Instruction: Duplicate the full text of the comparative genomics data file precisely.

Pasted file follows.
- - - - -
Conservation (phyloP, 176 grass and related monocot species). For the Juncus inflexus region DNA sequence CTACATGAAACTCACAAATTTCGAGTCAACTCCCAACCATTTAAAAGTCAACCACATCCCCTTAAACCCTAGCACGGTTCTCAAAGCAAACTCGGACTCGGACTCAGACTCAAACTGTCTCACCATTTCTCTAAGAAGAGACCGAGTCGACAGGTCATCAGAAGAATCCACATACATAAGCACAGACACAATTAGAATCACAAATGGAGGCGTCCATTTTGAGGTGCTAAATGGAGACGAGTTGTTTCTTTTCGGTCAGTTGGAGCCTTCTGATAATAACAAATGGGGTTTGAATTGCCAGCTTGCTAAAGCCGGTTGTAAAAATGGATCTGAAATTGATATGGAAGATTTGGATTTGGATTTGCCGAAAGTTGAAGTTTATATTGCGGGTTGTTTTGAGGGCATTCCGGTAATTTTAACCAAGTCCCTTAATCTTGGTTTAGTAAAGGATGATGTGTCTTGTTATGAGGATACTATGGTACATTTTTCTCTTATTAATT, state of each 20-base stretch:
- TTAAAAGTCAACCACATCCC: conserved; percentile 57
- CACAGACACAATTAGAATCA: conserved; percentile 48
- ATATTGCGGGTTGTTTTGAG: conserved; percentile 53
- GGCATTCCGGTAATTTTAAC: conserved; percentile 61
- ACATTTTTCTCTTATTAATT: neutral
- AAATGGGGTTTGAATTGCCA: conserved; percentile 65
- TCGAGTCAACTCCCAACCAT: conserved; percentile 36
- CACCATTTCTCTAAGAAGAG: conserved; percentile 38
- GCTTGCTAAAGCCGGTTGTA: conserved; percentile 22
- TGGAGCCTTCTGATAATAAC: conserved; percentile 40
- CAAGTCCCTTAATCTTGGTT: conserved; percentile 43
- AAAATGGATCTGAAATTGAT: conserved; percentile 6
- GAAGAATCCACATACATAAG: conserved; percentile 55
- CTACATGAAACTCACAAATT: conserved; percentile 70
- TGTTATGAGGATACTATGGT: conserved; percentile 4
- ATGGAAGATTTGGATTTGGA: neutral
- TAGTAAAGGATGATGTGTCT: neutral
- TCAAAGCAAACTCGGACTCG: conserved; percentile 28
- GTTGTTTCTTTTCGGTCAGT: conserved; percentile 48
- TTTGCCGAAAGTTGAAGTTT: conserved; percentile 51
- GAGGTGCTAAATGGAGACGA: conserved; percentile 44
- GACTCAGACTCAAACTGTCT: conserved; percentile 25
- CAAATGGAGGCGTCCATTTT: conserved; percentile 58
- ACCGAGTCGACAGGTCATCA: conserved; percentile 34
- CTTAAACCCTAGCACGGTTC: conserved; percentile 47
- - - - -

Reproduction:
Conservation (phyloP, 176 grass and related monocot species). For the Juncus inflexus region DNA sequence CTACATGAAACTCACAAATTTCGAGTCAACTCCCAACCATTTAAAAGTCAACCACATCCCCTTAAACCCTAGCACGGTTCTCAAAGCAAACTCGGACTCGGACTCAGACTCAAACTGTCTCACCATTTCTCTAAGAAGAGACCGAGTCGACAGGTCATCAGAAGAATCCACATACATAAGCACAGACACAATTAGAATCACAAATGGAGGCGTCCATTTTGAGGTGCTAAATGGAGACGAGTTGTTTCTTTTCGGTCAGTTGGAGCCTTCTGATAATAACAAATGGGGTTTGAATTGCCAGCTTGCTAAAGCCGGTTGTAAAAATGGATCTGAAATTGATATGGAAGATTTGGATTTGGATTTGCCGAAAGTTGAAGTTTATATTGCGGGTTGTTTTGAGGGCATTCCGGTAATTTTAACCAAGTCCCTTAATCTTGGTTTAGTAAAGGATGATGTGTCTTGTTATGAGGATACTATGGTACATTTTTCTCTTATTAATT, state of each 20-base stretch:
- TTAAAAGTCAACCACATCCC: conserved; percentile 57
- CACAGACACAATTAGAATCA: conserved; percentile 48
- ATATTGCGGGTTGTTTTGAG: conserved; percentile 53
- GGCATTCCGGTAATTTTAAC: conserved; percentile 61
- ACATTTTTCTCTTATTAATT: neutral
- AAATGGGGTTTGAATTGCCA: conserved; percentile 65
- TCGAGTCAACTCCCAACCAT: conserved; percentile 36
- CACCATTTCTCTAAGAAGAG: conserved; percentile 38
- GCTTGCTAAAGCCGGTTGTA: conserved; percentile 22
- TGGAGCCTTCTGATAATAAC: conserved; percentile 40
- CAAGTCCCTTAATCTTGGTT: conserved; percentile 43
- AAAATGGATCTGAAATTGAT: conserved; percentile 6
- GAAGAATCCACATACATAAG: conserved; percentile 55
- CTACATGAAACTCACAAATT: conserved; percentile 70
- TGTTATGAGGATACTATGGT: conserved; percentile 4
- ATGGAAGATTTGGATTTGGA: neutral
- TAGTAAAGGATGATGTGTCT: neutral
- TCAAAGCAAACTCGGACTCG: conserved; percentile 28
- GTTGTTTCTTTTCGGTCAGT: conserved; percentile 48
- TTTGCCGAAAGTTGAAGTTT: conserved; percentile 51
- GAGGTGCTAAATGGAGACGA: conserved; percentile 44
- GACTCAGACTCAAACTGTCT: conserved; percentile 25
- CAAATGGAGGCGTCCATTTT: conserved; percentile 58
- ACCGAGTCGACAGGTCATCA: conserved; percentile 34
- CTTAAACCCTAGCACGGTTC: conserved; percentile 47